It Could Happen To You

Just about everyone in America has played the lottery at one time or another. Americans are willing to invest a couple of dollars on the Powerball, especially when the jackpot hits the $50 million mark or more.

A decade or so ago I went to work for a magazine called LottoWorld. It was based in Naples, FL. and my Managing Editor was a sweet guy named Barry Miller, a veteran newspaperman who had worked for some of the best newspapers in America.


As associate editor of the national lottery magazine, my multi-faceted job included interviewing the biggest lotto winners in the country. I also interviewed celebrities who played the lottery -- people like Julia Roberts, former Green Bay Packers football great Paul Hornung, Tiny Tim and Robin Leach, host of the popular television series, 'Lifestyles of the Rich and Famous.

It was a fun job and it paid well. Our publisher had hired several prognosticators around the United States who used computers to track winning numbers in order to give our readers an edge on the competition. Believe it or not, some of them did very well with their selections of 'hot' numbers. It made for interesting reading, and our paid circulation soared to more than 100,000.'

One day Barry came up to me and tossed a phone number on my desk.

'This is Nicolas Cage's agent's number,' he said. 'Cage just made a movie based on a true story about a cop who won millions in a Lotto drawing and shared the money with a waitress he had stiffed.'

'Wow! That's a pretty big tip.'

'It sure is. The cop didn't have enough cash on him to tip the waitress and told her if he won the lottery that night, he'd give her half of what he won. Well, he won the Lotto and gave the waitress a couple of million bucks. We're using the story for our cover.'

Cage and his agent turned out to be pleasant interviews as did Julia Roberts, Tiny Tim, Paul Hornung who was hosting a television show in Louisville, Ky. and Robin Leach who had a unique method of picking his numbers -- he chose the addresses of his best celebrity friends like Elizabeth Taylor.

During the three and a half years I was with LottoWorld, I interviewed hundreds of Lotto winners, including several who had hit the Powerball. Pam Hyatt, for example, had won $80 million in the Powerball. She was a college student in Utah, unmarried and pregnant and had just split up with her boy friend.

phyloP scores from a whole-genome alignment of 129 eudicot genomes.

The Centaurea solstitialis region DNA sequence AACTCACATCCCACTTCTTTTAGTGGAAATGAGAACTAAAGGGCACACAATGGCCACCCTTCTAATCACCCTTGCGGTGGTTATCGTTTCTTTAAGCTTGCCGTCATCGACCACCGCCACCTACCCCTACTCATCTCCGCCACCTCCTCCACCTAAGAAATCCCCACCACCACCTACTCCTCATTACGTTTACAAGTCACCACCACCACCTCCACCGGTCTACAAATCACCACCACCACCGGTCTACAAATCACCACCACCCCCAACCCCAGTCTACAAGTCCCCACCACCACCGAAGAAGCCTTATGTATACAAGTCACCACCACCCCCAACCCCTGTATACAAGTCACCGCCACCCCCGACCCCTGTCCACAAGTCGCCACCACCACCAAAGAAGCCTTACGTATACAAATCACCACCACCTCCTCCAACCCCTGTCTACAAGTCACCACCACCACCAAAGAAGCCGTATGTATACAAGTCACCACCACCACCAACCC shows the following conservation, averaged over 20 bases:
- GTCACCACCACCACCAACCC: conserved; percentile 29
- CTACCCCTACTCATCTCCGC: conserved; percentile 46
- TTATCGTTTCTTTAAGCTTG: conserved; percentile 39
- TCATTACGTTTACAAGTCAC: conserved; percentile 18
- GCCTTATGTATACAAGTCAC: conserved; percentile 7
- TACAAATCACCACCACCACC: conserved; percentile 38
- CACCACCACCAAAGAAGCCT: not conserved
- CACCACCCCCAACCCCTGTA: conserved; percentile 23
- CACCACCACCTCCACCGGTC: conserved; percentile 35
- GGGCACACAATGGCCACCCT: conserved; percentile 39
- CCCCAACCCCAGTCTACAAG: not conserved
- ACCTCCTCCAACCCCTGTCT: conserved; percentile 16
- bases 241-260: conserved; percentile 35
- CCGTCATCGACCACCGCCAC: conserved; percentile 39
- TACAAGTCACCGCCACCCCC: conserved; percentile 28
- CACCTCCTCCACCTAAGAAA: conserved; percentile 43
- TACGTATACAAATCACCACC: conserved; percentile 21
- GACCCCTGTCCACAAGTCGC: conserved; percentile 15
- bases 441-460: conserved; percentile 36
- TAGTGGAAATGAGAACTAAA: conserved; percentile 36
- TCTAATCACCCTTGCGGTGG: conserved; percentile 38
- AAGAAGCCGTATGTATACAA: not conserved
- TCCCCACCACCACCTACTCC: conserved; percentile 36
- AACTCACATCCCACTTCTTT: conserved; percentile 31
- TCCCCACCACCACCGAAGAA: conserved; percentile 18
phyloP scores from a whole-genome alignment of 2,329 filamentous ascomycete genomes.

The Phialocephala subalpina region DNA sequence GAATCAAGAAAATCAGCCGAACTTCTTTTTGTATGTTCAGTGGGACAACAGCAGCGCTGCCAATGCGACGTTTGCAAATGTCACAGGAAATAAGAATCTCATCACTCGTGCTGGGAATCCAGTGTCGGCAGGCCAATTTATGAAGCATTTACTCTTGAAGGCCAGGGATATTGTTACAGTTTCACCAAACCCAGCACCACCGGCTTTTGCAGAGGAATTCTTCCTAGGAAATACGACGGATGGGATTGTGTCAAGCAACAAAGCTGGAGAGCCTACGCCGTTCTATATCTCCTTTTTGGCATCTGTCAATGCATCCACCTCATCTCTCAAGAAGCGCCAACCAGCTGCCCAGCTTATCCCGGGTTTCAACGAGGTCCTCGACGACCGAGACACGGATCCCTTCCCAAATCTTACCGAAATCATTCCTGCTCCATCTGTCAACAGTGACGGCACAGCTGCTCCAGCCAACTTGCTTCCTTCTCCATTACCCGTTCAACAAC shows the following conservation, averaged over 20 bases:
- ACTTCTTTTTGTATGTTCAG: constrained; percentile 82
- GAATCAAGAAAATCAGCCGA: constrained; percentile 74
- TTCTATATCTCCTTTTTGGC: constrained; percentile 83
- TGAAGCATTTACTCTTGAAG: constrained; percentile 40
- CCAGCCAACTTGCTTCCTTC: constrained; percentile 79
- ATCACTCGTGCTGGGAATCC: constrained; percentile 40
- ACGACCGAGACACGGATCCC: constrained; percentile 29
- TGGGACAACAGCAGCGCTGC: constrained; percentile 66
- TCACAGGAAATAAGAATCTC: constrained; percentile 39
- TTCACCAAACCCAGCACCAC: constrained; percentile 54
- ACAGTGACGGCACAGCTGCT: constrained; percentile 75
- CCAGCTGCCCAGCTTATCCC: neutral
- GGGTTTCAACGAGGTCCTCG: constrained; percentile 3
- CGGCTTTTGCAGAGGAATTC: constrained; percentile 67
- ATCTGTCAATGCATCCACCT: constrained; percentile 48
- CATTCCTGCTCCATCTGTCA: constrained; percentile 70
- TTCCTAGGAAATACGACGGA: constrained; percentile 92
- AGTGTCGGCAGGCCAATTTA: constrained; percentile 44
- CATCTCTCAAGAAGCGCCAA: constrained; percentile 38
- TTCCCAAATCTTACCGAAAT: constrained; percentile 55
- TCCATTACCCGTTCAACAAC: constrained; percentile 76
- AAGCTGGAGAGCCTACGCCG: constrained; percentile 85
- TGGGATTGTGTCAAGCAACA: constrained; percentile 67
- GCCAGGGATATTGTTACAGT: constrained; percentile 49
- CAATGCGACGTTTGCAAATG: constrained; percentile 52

David Letterman invited her to be a guest on his TV show. She told David what she had told me -- that her boy friend had walked out on her when she told him she was pregnant. After he learned that she had won the Powerball, he tried to get back into her life. It was an unsuccessful effort, of course.

Letterman asked, 'What did winning the Powerball really mean to you, Pam?'

Tears ran down the face of the attractive blond. The live television audience was hushed as she said, with a beautiful smile, 'It meant that my son would have his own room, David.' The crowd erupted in cheers.

David smiled that gap-toothed grin of us. 'Pam,' he said, 'what are you doing Saturday?'

'Nothing, David. Why do you ask?'

'Let's get married,' he said.

I interviewed a medical doctor from Baltimore, MD. who had been born in Haiti. He operated a health clinic in a run-down section of Baltimore. He had a dream one night that persuaded him to play the Lotto -- but not to enrich himself.

'I was thinking about my poor country of Haiti,' he told me. 'I knew the people needed many things. I prayed that I would win the lottery so I could help Haiti.' He won $10 million and flew back to Haiti where he spent nearly all of the money repairing the tower at the international airport. Since his win, he has continued sending money to Haiti for worthy projects.

Barry Miller was a creative editor with a sense of humor. On one assignment, he set me up on a date with an attractive divorcee from Bonita Springs, FL. The winner's name was Rosemarie LaJoie. Like the physician, she had also won $10 million.


Her story was intriguing. She and her husband, a financial adviser, had divorced because of his infatuation with a younger woman. Rosemarie was devastated and just bought a handful of Lotto tickets for something to do.

'I was working as an executive secretary for General Motors,' she said. 'When they announced my winning numbers, I almost fainted. I sat down and said to myself, 'Rosemarie, what have you gotten yourself into?'

On the night of my interview, Rosemarie followed the script written by my extremely creative managing editor. She treated me to a night on the town. We went to a restaurant and blues joint in Bonita Springs, had a fabulous steak dinner, sipped expensive champagne, and danced the night away. She picked up the entire tab and wouldn't even let me leave the tip.

Monday morning when I entered the magazine's newsroom, Barry was standing with our publisher.

'Well, I'm waiting,' he said.

'Waiting for what?'

'When is the wedding date?,' he said innocently while the publisher smiled.

'She's already engaged to a golf pro,' I said, sliding a sheet of paper into my typewriter. 'But she's a great dancer and the champagne was excellent. I think I like this job.'

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